County’s economic fabric more than meets the eye

Published 7:07 pm Monday, March 6, 2017

Washington has diversity down pat, but when it comes to education, housing and income, there’s more work to do.

That’s the overall message of “Micropolitan America: A Statistical Guide to Small Cities Across the Nation,” by G. Scott Thomas, which analyzes 551 economic areas similar to Washington and breaks down their strengths and weaknesses.

Thomas take an in-depth look at the Washington and greater Beaufort County area, assessing 75 sets of data and rating quality-of-life factors based on a five-star scale, according to a press release.

The ratings are as follows:

  • Children: 2 stars; stable family lives, extended educational opportunities and financial safety nets
  • Diversity/equality: 5 stars; embracing racial and geographic diversity, as well as economic equality
  • Education: 2 stars; percentages of adults holding high school diplomas and college degrees
  • Employment: 4 stars; low unemployment, strong entrepreneurial spirit and good-paying jobs
  • Growth potential: 2 stars; demographic factors that suggest the possibility of future growth
  • Housing: 2 stars; low vacancy percentages, high rates of home ownership and mixture of different types of homes
  • Income: 2 stars; income levels and poverty rates
  • Seniors: 3 stars; senior citizens are self-sufficient and active in their families and communities
  • Stability: 3 stars; strong local roots, especially married couples and young adults
  • Transportation: 1 star; length of commutes and diversity of transportation options


These ratings offer a snapshot into the Washington-Beaufort County area, but they don’t tell the whole story, according to two county officials.

Dr. Don Phipps, superintendent of Beaufort County Schools, said graduation rates are moving in a positive direction, while dropout rates continue to decrease.

From 2009-2016, the school district has seen its graduation rate improve from 64.7 percent to 88.5 percent, according to BCS data.

The dropout rate peaked at its highest during the 2004-2005 school year, with 163 students, but it has since fallen as low as 44 students in 2012-2013 and 59 in 2014-2015, the data shows.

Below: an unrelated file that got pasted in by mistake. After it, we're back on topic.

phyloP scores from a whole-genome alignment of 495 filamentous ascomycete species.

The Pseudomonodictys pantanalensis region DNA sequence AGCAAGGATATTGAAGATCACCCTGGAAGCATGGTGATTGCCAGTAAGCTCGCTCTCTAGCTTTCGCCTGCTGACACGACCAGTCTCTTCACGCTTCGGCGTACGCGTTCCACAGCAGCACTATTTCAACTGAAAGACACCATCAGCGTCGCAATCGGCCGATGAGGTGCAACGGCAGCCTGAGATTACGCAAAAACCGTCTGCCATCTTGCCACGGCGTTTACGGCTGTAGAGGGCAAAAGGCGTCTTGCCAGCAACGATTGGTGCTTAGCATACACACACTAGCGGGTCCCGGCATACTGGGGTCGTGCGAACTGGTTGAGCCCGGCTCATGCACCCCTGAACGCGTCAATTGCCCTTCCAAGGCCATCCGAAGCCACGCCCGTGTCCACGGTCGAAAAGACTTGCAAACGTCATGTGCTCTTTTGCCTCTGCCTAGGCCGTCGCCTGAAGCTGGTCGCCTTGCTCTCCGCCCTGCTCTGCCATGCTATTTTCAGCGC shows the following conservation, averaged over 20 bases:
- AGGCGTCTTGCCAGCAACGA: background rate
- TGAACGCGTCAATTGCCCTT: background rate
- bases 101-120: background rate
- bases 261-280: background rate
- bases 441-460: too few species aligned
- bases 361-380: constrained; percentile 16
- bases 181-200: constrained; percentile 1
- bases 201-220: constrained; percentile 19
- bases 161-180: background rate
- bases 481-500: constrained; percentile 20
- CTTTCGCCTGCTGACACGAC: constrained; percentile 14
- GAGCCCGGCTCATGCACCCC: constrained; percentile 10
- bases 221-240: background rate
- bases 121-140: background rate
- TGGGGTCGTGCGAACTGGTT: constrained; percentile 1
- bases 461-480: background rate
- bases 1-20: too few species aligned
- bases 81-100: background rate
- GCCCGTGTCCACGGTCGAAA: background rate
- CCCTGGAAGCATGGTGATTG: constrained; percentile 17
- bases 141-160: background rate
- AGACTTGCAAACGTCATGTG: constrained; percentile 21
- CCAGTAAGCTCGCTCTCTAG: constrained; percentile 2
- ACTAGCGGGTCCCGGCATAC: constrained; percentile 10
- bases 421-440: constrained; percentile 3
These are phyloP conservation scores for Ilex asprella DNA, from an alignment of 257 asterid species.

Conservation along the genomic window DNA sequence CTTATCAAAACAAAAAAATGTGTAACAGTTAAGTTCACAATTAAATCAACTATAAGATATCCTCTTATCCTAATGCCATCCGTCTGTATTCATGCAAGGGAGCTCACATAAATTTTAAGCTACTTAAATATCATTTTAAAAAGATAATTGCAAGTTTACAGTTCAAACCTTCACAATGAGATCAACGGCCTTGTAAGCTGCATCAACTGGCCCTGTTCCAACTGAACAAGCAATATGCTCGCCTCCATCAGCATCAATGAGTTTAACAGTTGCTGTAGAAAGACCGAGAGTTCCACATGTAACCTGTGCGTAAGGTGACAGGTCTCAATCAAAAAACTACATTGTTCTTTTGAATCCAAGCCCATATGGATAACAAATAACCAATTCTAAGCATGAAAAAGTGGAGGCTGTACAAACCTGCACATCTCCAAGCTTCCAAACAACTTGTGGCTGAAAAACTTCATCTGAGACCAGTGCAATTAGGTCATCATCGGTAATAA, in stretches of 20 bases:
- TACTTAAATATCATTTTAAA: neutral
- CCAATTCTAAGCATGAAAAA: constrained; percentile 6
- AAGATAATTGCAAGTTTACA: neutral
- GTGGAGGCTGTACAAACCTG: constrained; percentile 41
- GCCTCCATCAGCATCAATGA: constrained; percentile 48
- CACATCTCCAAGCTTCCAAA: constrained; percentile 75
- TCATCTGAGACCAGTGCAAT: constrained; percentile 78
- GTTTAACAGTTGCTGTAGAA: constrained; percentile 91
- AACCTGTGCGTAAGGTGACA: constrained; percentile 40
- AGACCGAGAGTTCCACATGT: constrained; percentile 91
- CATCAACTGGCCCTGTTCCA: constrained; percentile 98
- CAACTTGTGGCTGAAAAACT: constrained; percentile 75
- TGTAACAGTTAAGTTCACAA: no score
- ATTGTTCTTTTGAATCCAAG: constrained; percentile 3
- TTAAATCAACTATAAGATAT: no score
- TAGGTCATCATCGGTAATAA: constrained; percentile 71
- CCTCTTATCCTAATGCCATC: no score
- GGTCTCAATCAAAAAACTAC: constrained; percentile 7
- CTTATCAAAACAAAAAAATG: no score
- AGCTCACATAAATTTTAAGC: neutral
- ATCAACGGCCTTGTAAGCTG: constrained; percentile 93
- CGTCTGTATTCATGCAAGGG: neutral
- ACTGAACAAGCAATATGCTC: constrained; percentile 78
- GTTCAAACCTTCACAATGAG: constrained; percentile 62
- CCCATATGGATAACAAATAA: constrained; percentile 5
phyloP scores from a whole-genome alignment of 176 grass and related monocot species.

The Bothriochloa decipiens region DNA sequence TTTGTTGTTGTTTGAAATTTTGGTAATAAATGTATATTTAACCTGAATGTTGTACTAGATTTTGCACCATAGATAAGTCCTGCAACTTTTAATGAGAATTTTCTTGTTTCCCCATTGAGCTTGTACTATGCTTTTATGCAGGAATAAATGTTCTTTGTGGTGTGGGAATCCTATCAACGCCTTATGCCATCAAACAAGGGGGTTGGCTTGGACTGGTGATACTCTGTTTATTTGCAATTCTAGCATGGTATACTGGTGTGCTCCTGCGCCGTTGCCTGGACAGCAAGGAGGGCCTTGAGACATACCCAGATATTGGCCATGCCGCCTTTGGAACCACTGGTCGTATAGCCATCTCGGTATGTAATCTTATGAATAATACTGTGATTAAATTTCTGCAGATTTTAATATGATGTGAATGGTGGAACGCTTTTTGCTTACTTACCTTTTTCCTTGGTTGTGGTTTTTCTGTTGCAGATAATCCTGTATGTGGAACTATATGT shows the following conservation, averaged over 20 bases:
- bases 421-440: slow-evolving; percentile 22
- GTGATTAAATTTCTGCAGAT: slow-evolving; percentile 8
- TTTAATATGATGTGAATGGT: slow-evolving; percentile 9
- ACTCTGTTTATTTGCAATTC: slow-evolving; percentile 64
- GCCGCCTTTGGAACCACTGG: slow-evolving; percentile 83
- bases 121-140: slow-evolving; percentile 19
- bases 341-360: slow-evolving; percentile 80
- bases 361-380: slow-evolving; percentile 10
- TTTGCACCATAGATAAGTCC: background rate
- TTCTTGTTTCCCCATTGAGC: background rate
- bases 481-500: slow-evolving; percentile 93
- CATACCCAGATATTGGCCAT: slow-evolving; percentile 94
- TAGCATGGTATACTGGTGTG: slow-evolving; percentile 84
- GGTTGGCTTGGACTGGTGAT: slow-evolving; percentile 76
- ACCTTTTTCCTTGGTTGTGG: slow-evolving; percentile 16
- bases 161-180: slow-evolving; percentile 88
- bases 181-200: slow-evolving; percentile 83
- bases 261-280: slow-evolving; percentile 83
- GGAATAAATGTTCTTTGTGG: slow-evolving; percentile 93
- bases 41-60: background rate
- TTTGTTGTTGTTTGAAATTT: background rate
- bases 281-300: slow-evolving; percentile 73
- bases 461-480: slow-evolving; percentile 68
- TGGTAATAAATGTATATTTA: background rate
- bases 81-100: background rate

“Our graduation rate is up significantly over the last 10 years, and many of our students are earning college credit while in high school. Likewise, our dropout rate has been significantly lowered,” Phipps said in an email. “There are many great things that we are doing in pre-K and on. Our goal is to prepare students for academic and vocational success, and we want them ready for the next phase of their life; that may mean life after high school, but it can also mean the transition from one grade in school to the next.”

Martyn Johnson, Beaufort County economic development director, said the school district, Beaufort County Community College and East Carolina University have made strides to provide students with skills needed in the area’s workforce, especially in manufacturing.

Johnson said improving the county’s lack of manufacturing buildings is a priority for many. Increased demand for food worldwide signals a good market for the county’s strong agriculture economy, as well, he said.

“The service sector, as a result of the explosion of the internet, is no longer limited by geographic constraints. Small businesses providing services through the web can now locate anywhere and take advantage of the quality of life places like Beaufort County have to offer,” Johnson said via email.

He continued: “Transportation corridors such as US 70, US 264 and US 64 are being converted into interstate highways, plus the improvements at the Washington Airport, will provide greater access for homeowners and businesses, and with greater access comes economic growth.”

According to “Micropolitan America” data, about 70 percent of houses in Beaufort County are occupied by their owners, and the remaining ones are rental units.

Johnson said the county is working to expand its retirement housing in particular and is pushing efforts such as RetireNC certification. An improving economy on the national and state levels also means less risk for investors, he said.

“As North Carolina has grown, the attributes of Beaufort County have become more valuable both to businesses and homeowners,” Johnson said. “As Beaufort County’s public, private and nonprofit sectors focus on and invest in the future, the livelihood of Beaufort County residents will improve.”